Art Education Honors

University of Dayton area coordinator for art education R. Darden Bradshaw won local, state and national honors for her commitment to preparing the next generation of artists and educators.

The National Art Education Association honored Bradshaw in March with its 2017 Western Region Higher Education Art Educator award, which encompasses 16 U.S. states and three Canadian provinces. In addition, she was honored in February with the Dayton Art Institute’s 2017 Pamela P. Houk Award for Excellence in Art Education. And in November, Bradshaw received the 2016 Ohio Art Education Association award in the higher education division.

The National Art Education Association award, determined through a peer review of nominations, recognizes the exemplary contributions, service and achievements of an outstanding NAEA member annually at the regional level of their division, from elementary school to college and university art teachers.

“This award is given to recognize excellence in professional accomplishment and service by a dedicated art educator,” said Patricia Franklin, NAEA president. “R. Darden Bradshaw exemplifies the highly qualified art educators active in education today: leaders, teachers, students, scholars and advocates who give their best to their students and the profession.”

Bradshaw was nominated for the NAEA award by the Ohio Art Education Association, after receiving its statewide honor in the university division. She accepted the award at the organization’s national convention in New York City, where she also presented her research as part of an art education issues panel.

“Being recognized in this way within the state of Ohio and then within the multi-state region brings acknowledgement to the program,” said Bradshaw, also an assistant professor of art education. “It signals, at least in my mind, the way in which it is growing and the value of our art education program here at UD.”

The art education program, housed in the department of art and design, currently has 14 undergraduate students pursuing bachelor’s degrees — a 600 percent increase from two students in 2013, when Bradshaw joined the University faculty and began rewriting the art education curriculum. Graduates of the program receive a professional studio degree with teacher licensure, making them a professional artist and a licensed educator ready to walk into a classroom.

“It is a very intense program, so students really have to be dedicated,” Bradshaw said. “But, so far, we’ve had a 100 percent placement rate. Our students are being placed as teachers, many before graduation.”

About 70 percent of the interdisciplinary program involves studio art and art education courses within the art and design department. Students also take specialized education courses within the School of Education and Health Sciences.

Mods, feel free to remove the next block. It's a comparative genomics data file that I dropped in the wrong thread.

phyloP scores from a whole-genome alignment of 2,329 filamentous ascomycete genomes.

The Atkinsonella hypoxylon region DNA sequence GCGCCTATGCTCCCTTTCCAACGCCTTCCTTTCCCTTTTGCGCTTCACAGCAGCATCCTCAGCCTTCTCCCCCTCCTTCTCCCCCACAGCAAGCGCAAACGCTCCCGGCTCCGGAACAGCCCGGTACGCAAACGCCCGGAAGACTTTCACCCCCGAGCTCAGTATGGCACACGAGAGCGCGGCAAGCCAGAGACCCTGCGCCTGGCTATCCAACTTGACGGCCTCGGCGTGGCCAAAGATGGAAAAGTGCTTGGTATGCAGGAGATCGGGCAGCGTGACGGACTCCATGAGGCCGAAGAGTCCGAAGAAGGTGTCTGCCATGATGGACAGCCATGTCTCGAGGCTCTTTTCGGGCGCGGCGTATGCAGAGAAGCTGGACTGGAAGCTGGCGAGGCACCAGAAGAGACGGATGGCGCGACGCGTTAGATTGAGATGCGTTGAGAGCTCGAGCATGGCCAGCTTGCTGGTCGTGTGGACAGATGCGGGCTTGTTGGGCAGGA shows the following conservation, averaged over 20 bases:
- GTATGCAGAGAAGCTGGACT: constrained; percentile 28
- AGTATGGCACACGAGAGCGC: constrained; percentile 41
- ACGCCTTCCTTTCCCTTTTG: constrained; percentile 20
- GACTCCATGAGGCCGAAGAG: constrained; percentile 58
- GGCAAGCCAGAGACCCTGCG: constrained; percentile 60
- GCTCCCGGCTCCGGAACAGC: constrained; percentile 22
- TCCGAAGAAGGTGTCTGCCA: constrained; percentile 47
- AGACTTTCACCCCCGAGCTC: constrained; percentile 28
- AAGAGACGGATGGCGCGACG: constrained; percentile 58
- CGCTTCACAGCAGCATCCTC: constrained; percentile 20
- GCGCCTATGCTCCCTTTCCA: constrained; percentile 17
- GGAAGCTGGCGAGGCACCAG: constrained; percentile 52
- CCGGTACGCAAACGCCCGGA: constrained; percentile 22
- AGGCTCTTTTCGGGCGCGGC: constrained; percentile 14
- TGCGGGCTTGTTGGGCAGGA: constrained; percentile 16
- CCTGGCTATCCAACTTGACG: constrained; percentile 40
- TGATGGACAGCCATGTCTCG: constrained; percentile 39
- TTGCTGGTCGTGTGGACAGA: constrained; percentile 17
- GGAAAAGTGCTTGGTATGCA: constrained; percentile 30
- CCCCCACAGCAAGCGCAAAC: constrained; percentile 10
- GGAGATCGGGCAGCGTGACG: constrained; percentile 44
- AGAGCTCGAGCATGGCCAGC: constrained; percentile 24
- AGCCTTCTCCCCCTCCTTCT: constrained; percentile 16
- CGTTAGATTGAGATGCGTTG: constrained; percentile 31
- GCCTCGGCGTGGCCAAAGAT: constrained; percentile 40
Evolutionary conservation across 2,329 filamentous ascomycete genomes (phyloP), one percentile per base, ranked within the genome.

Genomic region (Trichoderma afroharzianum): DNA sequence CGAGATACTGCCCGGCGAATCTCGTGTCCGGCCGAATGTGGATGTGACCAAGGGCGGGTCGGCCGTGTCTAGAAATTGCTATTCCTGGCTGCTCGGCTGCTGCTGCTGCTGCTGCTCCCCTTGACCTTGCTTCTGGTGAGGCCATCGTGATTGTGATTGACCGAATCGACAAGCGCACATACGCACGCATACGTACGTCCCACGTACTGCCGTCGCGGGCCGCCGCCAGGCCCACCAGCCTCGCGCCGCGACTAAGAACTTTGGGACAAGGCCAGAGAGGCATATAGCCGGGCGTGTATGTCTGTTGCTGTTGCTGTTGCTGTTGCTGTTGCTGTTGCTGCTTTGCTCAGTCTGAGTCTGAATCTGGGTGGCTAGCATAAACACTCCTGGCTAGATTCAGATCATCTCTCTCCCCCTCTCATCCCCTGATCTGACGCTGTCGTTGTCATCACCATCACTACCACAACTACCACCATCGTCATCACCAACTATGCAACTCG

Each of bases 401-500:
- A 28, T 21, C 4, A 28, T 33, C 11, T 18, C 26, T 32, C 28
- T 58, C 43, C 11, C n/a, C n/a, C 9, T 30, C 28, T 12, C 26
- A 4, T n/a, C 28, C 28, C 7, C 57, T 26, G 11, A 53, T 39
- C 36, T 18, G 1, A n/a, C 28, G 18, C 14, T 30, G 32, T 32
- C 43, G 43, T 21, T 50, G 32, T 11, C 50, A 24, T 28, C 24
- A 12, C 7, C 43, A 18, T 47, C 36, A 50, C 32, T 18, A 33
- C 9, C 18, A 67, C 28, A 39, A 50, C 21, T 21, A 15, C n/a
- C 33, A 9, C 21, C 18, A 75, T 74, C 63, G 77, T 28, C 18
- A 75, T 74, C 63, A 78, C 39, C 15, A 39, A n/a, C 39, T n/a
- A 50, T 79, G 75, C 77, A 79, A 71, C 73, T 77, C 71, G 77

The program partners with Dayton-area schools such as Mound Elementary School in Miamisburg, where art education students teach first- and second-graders as part of their coursework. The experience culminates in an exhibition of the elementary students’ artwork.

Art education students also work in the local community as interns at organizations that include We Care Arts, K12 Gallery and the Dayton Art Institute.

As a researcher, Bradshaw focuses on integrating the visual arts into middle school classrooms to help students develop empathy. Before earning her doctorate in art history and education from the University of Arizona in 2013, she worked for six years as a middle school art integration specialist in the Tucson Unified School District.

“We have seen an incredible increase in bullying and in issues of power within school systems,” she said. “My research supports that art is a vehicle through which students can find their own voice, but at the same time understand and begin to develop empathy for other people through that process.”

Bradshaw serves as a consultant and trainer for the nationally recognized non-profit organization Arts Integration Solutions, where she engages professional educators, both inside and outside the art disciplines, in creating innovative art integration curricular engagements for grades K-12. She also served as an editorial review board member for the Journal of Art Education from 2011-2014. Currently, she is on the editorial review board of the Journal of Social Theory in Art Education.

In spring 2016, Bradshaw was a curator of the University of Dayton’s Living Glass: Sustaining Memory Through Light exhibit, in which students and faculty transformed reclaimed stained glass windows from the Chapel of the Immaculate Conception into new works of art that communicated what the University’s Marianist identity and community mean to them.

“We appreciate Dr. Bradshaw’s excellence in teaching and the very positive impact she makes on our students and within numerous art education communities,” said Judith Huacuja, department of art and design chair. “We are pleased and honored to have her as part of our learning environment.”

- Dave Larsen, communication coordinator, College of Arts and Sciences

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